Install OS X first, then use the Boot Camp Assistant to prep a partition for Windows. The supported method to pick which OS to boot from is to hold down the OPTION key on powerup/reboot, and then you get a list of bootable volumes. Another way is to install rEFIt. You'll get a boot menu on startup and you pick what you want to boot into.

Quote:
2) I don't have any disks with the Mac O/S at present...how upgradeable are each version of OS X, i.e. can you purchase 10.4 and upgrade for free to 10.6.7 or only to 10.4.11 ?
You can't upgrade for free from 10.4 to 10.5 or 10.6. You'll need to buy the retail disk. If you get off eBay, do NOT get the gray OEM version. The gray OEM ones are machine-specific and only work with the exact model they shipped with.

Quote:
3) Are all versions of OS X exactly the same, i.e. will all genuine copies run on all mac hardware and do they have to be activated within so many days after install?
Well there is only one version of each release. There is no "Home Edition", "Ultimate Edition", "Really Really Everything In This Edition Fer Real". The "10" in "10.6" means this is OS X (10), or the current generation of the Mac OS. It is a whole different beast from OS 9 and earlier, being built on a Unix variant.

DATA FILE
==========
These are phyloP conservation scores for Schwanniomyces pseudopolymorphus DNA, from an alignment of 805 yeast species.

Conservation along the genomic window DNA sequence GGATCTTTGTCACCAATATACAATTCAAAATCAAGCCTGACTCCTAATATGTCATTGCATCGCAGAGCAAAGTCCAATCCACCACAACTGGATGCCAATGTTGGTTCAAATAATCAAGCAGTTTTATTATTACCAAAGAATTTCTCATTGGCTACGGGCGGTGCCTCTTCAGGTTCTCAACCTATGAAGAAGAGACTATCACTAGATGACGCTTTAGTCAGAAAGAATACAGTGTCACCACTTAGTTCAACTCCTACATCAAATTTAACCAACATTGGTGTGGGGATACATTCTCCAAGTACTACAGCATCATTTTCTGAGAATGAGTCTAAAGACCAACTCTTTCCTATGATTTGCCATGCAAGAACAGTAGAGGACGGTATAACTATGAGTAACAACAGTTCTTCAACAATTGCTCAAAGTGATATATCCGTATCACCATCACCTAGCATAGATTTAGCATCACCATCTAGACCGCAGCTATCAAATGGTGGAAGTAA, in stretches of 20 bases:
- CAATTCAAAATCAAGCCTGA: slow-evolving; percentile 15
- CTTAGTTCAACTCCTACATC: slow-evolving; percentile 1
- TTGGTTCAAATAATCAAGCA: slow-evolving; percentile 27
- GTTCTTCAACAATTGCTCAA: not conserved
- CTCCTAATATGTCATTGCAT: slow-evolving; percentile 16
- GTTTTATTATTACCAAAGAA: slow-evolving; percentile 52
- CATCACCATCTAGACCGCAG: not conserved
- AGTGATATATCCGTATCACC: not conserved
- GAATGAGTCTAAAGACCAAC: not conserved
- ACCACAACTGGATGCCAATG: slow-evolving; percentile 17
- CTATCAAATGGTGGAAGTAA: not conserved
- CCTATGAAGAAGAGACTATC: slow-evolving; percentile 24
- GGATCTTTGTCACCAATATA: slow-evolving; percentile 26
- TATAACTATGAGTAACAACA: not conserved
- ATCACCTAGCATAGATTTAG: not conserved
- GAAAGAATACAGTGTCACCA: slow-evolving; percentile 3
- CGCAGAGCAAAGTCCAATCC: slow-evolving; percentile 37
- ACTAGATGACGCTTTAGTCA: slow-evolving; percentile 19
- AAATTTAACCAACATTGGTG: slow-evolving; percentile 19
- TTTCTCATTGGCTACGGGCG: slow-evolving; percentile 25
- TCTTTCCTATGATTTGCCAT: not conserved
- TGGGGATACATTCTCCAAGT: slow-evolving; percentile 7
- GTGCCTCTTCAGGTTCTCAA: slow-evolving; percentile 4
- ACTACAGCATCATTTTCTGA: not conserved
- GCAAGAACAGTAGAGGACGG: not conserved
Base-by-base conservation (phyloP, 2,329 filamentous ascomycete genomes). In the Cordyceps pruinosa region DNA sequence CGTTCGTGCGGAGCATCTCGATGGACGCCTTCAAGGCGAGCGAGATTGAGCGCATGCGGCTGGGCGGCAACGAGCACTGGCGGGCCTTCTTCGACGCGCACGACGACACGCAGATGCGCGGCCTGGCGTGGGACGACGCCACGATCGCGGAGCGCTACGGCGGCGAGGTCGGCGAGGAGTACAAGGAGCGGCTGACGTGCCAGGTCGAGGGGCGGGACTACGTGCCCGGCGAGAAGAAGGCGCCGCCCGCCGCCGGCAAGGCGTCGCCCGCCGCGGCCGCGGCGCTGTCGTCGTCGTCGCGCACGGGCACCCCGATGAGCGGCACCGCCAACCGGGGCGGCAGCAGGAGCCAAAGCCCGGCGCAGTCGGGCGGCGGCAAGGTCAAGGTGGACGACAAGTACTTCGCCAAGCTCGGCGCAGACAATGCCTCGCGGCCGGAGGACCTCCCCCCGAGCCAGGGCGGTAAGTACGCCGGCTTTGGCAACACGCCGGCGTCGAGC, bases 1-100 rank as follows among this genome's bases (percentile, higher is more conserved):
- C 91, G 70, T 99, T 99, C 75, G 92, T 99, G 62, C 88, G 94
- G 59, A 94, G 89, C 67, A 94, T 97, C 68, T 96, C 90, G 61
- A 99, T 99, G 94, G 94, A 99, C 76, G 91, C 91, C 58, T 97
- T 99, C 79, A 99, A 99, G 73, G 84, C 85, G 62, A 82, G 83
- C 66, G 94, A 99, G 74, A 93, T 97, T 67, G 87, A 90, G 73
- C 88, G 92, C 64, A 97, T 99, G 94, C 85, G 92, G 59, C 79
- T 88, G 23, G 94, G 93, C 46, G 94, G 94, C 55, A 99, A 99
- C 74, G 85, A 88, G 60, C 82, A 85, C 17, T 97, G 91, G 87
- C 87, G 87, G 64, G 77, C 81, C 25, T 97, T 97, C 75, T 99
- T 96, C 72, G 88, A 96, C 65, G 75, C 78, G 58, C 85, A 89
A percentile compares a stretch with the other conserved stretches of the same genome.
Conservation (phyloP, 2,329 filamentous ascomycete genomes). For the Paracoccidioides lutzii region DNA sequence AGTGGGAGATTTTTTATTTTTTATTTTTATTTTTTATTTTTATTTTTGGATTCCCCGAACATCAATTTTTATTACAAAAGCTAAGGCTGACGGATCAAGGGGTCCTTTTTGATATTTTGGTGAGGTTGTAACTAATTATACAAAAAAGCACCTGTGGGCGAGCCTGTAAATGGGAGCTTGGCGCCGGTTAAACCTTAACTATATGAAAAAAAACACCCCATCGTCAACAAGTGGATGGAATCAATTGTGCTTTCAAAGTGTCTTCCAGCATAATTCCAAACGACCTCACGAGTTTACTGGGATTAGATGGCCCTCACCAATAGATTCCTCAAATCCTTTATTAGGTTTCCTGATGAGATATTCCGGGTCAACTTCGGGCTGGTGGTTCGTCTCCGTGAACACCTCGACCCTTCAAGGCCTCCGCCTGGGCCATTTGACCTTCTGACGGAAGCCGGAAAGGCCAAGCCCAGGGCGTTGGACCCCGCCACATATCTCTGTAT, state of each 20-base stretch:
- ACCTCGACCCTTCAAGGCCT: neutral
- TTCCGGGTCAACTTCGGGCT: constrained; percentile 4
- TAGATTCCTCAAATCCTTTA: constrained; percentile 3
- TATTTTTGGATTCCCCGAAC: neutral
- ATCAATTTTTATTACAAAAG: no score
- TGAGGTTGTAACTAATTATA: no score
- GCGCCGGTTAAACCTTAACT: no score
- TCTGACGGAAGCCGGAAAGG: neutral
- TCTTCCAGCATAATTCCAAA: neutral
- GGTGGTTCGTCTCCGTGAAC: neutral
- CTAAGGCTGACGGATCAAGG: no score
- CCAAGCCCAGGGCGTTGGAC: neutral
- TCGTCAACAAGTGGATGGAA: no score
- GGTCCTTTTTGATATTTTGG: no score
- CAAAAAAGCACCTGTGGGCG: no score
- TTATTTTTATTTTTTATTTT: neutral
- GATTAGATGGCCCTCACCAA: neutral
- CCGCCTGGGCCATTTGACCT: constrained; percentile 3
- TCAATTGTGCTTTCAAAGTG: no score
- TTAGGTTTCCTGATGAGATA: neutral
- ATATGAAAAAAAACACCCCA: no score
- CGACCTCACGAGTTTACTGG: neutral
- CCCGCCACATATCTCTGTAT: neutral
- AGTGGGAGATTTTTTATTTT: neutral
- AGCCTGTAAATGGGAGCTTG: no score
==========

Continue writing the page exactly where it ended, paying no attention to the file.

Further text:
The ".6" in "10.6" is the current release of the OS. The ".7" in 10.6.7 is the current update. And there is no activation. Apple operates on the honor system.


Please verify and include the exact model/year of your Mac and OS X version number (available from "About This Mac", then "More Info" on the Apple menu).
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hotlips69

 
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So you can easily update for free within the same "release version" i.e. you buy 10.6 and you can update to 10.6.7 or you buy 10.4 and you can update for free to 10.4.11 etc... ?

Where is the "OPTION" key???

During a clean install of OS X, are there any really awkward "Mac-esque" questions that I'll be hit with that I should research first?
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MightyGem

 
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Quote:
So you can easily update for free within the same "release version" i.e. you buy 10.6 and you can update to 10.6.7 or you buy 10.4 and you can update for free to 10.4.11 etc... ?
Yes. Click on the Apple logo in the top left hand corner of the screen and click on Software Update. That will tell you when updates are available.

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Where is the "OPTION" key???
Also known as the Alt key. Known as the Option key as it gives you "options" when starting up or opening some applications with it pressed.